Scientists share the most dangerous things they work with
Acid, lasers, snakes—the laboratory isn't always a safe haven.
You might expect scientists to encounter hazards out in the field. But laboratories aren’t safe havens either. We asked researchers about the most dangerous things they work with.
1. Liquid Helium
↑ Jenny Ardelean, graduate student in mechanical engineering at Columbia University
To study the intrinsic properties of materials like atomically thin semiconductors, we need to get rid of heat, which causes subtle vibrations and makes our data fuzzy. We use liquid helium to cool substances to minus 453°F, a bit warmer than space. Our lab pipes it through a closed system to avoid having to transfer—and risk spilling—the expensive liquid. If that happened, the helium could evaporate, burn off your skin, or displace oxygen so you’d suffocate.
2. High-powered laser
↑ Donald Umstadter, director of the Extreme Light Lab at the University of Nebraska at Lincoln
My lab develops imaging techniques using the Diocles Laser, which produces a beam roughly 1 billion times more intense than light on the surface of the sun. But with proper training, it’s actually very safe because we focus it in a pulse that’s less than a trillionth of a second long, in an area roughly a millionth of a square meter, and keep it all inside a closed box. Someday we even hope to supplement traditional X-rays with less-radioactive Diocles imaging.
3. Snake Venom
↑ Jeffrey O’Brien, recent doctorate in chemistry from the University of California at Irvine
Antivenins work for specific species. Our lab decided to make one from nanoparticles that inhibit the toxins of many types of snakes. To test it, we ordered about 15 venoms, which we stored in a frozen box marked with a skull and crossbones. These samples come from the world’s deadliest reptiles, such as the black mamba, so they must not get into your bloodstream. Even when you’re weighing out the freeze-dried powders, you’re hyperfocused.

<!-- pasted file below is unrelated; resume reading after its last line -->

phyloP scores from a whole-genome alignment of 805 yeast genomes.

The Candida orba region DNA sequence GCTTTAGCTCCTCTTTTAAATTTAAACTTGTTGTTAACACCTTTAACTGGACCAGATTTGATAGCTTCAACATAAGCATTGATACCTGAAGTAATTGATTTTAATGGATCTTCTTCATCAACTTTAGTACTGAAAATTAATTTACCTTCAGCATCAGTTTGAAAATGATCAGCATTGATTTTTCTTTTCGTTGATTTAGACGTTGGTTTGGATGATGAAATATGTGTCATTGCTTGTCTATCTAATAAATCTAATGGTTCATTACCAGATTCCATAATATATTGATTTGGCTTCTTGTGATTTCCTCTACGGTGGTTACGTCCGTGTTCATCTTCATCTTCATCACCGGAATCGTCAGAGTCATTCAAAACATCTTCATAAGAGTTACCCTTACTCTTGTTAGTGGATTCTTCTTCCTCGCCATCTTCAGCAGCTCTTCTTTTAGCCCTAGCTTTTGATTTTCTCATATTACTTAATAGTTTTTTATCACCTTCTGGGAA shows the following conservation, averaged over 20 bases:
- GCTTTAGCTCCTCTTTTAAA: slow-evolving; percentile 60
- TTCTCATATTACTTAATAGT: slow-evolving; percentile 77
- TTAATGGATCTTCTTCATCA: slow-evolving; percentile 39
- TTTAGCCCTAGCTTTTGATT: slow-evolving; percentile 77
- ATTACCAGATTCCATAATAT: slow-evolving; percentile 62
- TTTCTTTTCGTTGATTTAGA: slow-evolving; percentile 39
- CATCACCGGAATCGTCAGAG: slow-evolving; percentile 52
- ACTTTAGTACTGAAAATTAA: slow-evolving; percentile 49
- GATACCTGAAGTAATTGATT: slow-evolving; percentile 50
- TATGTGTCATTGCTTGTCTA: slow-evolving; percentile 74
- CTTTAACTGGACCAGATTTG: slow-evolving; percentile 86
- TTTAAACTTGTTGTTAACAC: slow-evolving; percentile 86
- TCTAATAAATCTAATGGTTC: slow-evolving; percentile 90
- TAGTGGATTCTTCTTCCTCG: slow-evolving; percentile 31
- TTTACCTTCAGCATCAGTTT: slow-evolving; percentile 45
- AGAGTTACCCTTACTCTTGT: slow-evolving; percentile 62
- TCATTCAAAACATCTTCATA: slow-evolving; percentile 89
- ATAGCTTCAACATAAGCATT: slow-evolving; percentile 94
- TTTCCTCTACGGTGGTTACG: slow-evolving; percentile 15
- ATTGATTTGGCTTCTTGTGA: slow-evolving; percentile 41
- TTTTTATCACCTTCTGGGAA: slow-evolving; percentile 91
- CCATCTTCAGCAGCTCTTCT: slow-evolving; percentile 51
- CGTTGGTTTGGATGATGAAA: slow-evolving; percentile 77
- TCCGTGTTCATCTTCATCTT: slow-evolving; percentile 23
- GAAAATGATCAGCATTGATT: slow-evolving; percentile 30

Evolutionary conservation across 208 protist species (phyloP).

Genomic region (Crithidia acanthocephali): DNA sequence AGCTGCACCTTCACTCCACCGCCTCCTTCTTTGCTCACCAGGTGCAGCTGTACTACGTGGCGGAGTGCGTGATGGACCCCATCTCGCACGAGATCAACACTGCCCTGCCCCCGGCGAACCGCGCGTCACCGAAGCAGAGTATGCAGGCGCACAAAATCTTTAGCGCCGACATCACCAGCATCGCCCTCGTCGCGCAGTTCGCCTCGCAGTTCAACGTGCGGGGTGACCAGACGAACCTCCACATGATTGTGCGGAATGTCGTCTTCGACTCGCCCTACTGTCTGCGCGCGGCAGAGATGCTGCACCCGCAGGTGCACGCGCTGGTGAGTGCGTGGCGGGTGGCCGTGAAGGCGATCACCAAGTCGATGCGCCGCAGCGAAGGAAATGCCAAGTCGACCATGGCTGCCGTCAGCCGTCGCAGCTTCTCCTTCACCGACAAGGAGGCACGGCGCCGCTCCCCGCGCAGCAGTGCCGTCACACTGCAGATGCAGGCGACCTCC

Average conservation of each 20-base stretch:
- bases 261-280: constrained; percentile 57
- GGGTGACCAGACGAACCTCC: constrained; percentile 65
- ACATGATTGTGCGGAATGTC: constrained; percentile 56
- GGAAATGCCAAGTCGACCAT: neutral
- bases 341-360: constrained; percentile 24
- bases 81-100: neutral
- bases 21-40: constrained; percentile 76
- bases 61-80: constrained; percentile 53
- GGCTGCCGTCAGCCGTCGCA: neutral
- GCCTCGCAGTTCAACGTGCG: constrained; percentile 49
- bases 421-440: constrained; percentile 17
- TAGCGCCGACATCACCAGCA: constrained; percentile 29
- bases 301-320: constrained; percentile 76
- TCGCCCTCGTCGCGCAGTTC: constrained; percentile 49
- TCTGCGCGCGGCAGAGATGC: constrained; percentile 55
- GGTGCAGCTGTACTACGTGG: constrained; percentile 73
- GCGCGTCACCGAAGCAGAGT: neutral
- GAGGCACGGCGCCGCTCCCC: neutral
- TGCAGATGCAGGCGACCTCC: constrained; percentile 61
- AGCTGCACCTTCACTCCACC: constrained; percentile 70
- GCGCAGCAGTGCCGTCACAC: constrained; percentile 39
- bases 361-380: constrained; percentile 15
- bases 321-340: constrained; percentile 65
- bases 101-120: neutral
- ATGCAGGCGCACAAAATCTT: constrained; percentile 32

↑ Michelle Lu, junior at Pomperaug High School in Southbury Connecticut
I was one of four students to represent the United States in the International Chemistry Olympiad, competing against kids from 75 other countries. In one round, the judges tested our ability to synthesize 2-naphthoic acid and chloroform, a common anesthetic, from a food flavoring. The process also creates hypochlorous acid, which can cause serious burns and blindness. Even though this acid is dangerous (it’s very unstable and reactive), it’s pretty common in chemistry.
↑ David Meier, research scientist at Pacific Northwest National Lab
My team is creating a database that could help law enforcement trace plutonium, used in nuclear fuel and atomic bombs, back to its country, or even specific reactor, of origin. Something as seemingly minor as the temperature of the facility can give the material completely different colors. To understand these changes, we re-create them in a lab. Naturally, we keep our plutonium samples in a lead-lined container, wear at least two pairs of rubber gloves, and track radiation levels in real time.
As told to Eleanor Cummins
This article was originally published in the Winter 2018 Danger issue of Popular Science.